Notes and reflections on Peace Be Upon You: The Story of Muslim, Christian, and Jewish Coexistence by Zachary Karabell
This chapter - Philosopher's Dream - introduced me to several noteworthy thinkers and their ideas about God and man and the separation between the two. It started off with Moses Maimonides and how his family left Cordoba when that region fell under the rule of the Almohads who were not as tolerant of nonMuslims as the previous rulers had been. I rather liked that the author said Maimonides "had only scorn for those who preferred to play the victim." He realized the world "was not kind" and it was "foolish...to expect otherwise." He also thought it was foolish "to bow one's head and accept punishment and oppression. God had given man ingenuity and choice, and thus the tools to survive and thrive." (pg. 138)
At this point the author tells us the Maimonides family converted to Islam, but such false conversions in Spain were common depending on who was ruling and persecuting whom. (When the Christians took power, many Muslims "converted" to Christianity. The author refers to an Arabic practice called taqiyya which was a "prudent form of faking it.") Maimonides "had no patience for those who took a purist line and advocated martyrdom and death rather than survival." If survival meant a nominal conversion to Islam, so be it.
The author then shares about Abu Hamid al-Ghazali not because he was in Spain, but of his attempt in Baghdad "to resolve the split between philosophy and theology." He was born before Maimonides, but both men were thinkers and Ghazali "was as essential to the evolution of Muslim theology as Thomas Aquinas was to the development of Catholicism" and "his brilliance was to synthesize science, philosophy, mysticism, and law." He was OK with mysticism as long as it was within the bounds of the Quran and tradition. The same with reason and intellect. The Quran and tradition of Muhammad were the top priority. The sad part is that when Ghazali died, Muslims "sanctified" him to the extent that the door to interpreting the true meaning of the Quran and tradition of Muhammad stopped. The questions al-Ghazali asked ceased to be asked, debate was discouraged and "Islamic law and theology became more rigid." (pg. 141)
Next the author mentioned Ibn Arabi who "attempted to close the gap" between God and man. Why, he wondered, "was there such a distance between God and his creation?" He consulted and "drew on centuries of Jewish, Greek, Christian and Muslim learning to arrive at a unique conclusion: man's separation from God was a product not of God but of man's limited ability to perceive the truth." The fact was.. this gap was all an illusion and we were as close to God as two can be without being one. "Man is God's way of seeing himself and God's way of knowing himself." We were God's mirrors! (pg. 143)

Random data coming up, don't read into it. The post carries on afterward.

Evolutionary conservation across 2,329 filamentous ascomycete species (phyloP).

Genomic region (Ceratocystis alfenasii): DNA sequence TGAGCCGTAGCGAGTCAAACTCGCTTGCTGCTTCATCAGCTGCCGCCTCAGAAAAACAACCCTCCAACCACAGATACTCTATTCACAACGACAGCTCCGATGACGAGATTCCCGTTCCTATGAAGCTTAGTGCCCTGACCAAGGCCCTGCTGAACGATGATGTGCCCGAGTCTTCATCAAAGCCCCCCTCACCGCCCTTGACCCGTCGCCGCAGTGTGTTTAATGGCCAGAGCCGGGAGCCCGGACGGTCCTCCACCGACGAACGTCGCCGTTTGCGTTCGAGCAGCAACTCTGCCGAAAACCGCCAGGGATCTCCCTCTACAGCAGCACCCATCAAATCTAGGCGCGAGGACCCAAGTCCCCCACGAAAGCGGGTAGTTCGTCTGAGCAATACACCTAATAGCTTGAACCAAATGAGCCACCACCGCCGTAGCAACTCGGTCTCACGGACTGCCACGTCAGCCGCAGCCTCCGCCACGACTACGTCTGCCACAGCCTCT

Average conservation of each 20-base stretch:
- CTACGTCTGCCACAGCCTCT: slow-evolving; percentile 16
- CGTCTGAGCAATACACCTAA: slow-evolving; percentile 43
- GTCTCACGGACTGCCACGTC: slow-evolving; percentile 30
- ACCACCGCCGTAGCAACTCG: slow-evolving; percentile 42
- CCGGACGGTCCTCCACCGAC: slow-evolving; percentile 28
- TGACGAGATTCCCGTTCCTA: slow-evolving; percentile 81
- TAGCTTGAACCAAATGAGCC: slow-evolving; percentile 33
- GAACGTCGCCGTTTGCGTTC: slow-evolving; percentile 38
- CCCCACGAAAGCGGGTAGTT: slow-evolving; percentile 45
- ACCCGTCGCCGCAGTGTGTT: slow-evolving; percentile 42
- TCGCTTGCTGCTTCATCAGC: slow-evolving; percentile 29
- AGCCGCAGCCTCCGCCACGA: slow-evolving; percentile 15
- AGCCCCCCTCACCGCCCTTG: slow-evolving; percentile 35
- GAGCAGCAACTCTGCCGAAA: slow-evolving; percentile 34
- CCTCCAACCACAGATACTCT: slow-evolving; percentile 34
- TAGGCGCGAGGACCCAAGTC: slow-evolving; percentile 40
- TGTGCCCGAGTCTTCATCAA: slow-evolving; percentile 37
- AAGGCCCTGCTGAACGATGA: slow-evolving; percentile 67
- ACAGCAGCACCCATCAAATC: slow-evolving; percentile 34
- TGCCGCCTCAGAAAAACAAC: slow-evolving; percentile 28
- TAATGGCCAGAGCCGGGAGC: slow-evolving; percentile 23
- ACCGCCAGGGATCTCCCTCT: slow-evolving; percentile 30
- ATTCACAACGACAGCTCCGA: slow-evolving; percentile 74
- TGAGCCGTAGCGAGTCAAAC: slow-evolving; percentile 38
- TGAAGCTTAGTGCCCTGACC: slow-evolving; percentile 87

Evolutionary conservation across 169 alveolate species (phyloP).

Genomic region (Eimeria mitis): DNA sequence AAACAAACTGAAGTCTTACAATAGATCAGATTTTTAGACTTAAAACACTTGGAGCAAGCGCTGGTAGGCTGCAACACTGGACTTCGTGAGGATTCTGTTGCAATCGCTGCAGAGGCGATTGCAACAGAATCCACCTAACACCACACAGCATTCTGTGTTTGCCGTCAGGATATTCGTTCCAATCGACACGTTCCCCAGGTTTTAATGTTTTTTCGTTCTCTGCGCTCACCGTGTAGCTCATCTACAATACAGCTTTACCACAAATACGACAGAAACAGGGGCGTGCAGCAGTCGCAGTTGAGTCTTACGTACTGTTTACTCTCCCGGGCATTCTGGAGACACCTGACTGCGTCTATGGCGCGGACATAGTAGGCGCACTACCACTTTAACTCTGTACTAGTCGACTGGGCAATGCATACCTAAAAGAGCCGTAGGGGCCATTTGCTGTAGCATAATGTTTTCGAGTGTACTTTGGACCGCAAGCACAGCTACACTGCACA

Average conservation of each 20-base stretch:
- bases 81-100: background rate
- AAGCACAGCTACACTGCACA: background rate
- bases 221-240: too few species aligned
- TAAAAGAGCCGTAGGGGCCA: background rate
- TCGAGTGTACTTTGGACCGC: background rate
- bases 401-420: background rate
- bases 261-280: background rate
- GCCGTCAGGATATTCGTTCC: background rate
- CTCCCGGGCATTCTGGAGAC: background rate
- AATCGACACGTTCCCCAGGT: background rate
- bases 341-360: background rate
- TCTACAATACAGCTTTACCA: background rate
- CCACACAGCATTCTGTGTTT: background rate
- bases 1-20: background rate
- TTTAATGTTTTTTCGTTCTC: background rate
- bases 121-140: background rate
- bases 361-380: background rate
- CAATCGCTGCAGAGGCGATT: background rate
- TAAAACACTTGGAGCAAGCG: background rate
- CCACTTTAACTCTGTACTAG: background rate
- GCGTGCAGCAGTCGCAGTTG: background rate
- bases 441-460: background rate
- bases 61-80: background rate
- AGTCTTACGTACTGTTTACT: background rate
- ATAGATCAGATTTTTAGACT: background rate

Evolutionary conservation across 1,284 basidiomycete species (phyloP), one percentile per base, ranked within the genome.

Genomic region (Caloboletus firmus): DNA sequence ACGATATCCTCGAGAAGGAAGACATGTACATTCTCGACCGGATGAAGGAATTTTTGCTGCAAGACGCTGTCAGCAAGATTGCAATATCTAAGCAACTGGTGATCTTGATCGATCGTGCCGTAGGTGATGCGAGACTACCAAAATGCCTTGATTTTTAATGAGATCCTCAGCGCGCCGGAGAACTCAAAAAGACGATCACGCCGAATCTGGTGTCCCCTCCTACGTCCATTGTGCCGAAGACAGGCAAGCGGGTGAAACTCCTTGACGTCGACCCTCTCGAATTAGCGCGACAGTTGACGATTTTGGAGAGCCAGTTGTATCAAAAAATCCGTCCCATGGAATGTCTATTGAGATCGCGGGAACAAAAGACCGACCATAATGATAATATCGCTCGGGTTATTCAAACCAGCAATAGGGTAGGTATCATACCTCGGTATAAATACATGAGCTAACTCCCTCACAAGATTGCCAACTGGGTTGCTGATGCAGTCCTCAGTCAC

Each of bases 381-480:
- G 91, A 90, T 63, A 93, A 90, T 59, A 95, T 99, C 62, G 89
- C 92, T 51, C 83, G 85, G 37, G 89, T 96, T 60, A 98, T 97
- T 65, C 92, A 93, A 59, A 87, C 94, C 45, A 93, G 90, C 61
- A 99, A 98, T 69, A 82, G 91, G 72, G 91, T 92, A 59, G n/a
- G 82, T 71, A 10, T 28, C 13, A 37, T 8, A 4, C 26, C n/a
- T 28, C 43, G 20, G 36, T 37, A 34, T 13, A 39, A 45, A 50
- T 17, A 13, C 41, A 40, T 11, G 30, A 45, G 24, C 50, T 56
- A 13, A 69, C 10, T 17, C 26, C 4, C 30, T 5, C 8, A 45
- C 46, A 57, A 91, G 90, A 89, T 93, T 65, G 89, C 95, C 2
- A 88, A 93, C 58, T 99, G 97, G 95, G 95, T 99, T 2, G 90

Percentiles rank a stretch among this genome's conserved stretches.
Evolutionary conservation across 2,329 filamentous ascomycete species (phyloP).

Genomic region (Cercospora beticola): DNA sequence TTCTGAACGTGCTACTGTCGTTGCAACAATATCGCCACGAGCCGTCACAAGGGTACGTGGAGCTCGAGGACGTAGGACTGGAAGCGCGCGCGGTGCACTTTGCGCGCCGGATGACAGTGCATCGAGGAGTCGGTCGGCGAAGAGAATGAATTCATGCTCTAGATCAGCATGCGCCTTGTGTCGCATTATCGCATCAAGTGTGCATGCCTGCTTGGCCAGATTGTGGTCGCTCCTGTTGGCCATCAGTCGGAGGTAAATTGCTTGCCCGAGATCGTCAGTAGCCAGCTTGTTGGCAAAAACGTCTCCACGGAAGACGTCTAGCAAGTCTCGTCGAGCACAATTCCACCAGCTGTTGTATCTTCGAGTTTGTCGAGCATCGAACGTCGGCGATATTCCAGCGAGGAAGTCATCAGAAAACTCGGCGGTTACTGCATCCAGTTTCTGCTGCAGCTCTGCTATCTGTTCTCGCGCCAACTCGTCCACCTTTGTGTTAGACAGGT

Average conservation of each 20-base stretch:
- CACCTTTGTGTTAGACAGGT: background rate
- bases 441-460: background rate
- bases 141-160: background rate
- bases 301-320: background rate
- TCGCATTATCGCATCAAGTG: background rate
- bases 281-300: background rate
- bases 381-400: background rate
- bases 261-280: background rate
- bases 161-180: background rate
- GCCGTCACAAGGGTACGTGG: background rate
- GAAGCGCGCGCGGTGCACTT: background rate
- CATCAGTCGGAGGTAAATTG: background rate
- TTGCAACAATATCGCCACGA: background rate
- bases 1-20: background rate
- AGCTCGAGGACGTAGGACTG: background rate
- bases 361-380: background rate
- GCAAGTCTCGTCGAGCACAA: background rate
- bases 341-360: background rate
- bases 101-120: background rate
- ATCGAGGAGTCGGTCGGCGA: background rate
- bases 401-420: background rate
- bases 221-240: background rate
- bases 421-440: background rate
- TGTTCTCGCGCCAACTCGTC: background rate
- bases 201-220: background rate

About these men and a few others mentioned the author writes: "they deployed their intellect and channeled their passion not to attack but to illuminate. They walked the path of love and compassion, and served as guides to seekers trying to find their way to God." (pg. 143)
An odd thing though is that Maimonides "was a seeker who rejected the notion that all are created equal." While Islamic and Jewish mystics believed all people could have an intimate relationship with God if they were "willing to walk the long and arduous road," they also had ideas of "elitism, which said that the world is inherently corrupt and that the true path is open only to those pure and wise enough to take it." He believed that there "were truths that the masses could grasp and messages that any common man could hear and that there were truths accessible only to the learned, the wise, and the religious."
As a result of these ideas, for Judaism there was "an increasing disengagement from society." For Islam it was "a growing unwillingness to engage new ideas" which resulted in most turning to orthodoxy, the minority toward mysticism and "Muslim culture in the Arab world slowly began to wither." (pg. 145)
The second topic of this chapter dealt with the gradual decline of Muslim power in Spain. Historian Ibn Khaldun noted a pattern that when the Muslim tribes were cohesive and disciplined in the desert Islam spread as Muslims brought down two "formidable adversaries -- the Byzantines and the Persians." However as the empire grew and piety began to fade, the rulers became "soft and corrupt." This "decay" would be punished by God with the Muslims being defeated. Apparently this is what Ibn Khaldun saw happening in Spain. So as this chapter ends, Christians are now back in control of Spain. Initially they treated the People of the Book (now Muslims and Jews) fairly and "recognized the Muslims of Andalusia as a worthy adversary....Christian writers simultaneously condemned Islam and praised Muslims." (pg. 151)
Alfonso X used a variety of people to help him in his quest "to preserve the heritage of the Iberian Peninsula, ... [yet] establish the superiority of Christianity." Sadly as the Christians became more powerful, they started treating Jews and Muslims with intolerance. It was convert or leave.
"What we are left with, then, is two very different histories. One is of a Muslim Spain that with notable exceptions rested on a foundation of coexistence and cooperation between the three faiths. The other is a Christian Spain that with few exceptions thrived because of a crusading ideology that rejected Muslims and Jews." When the Ottomans took over the last Christian empire in the Near East and the once great city of Constantinople fell, "it reinforced a belief, already prevalent in the Christian West, that Muslims were the enemy." (pg. 157)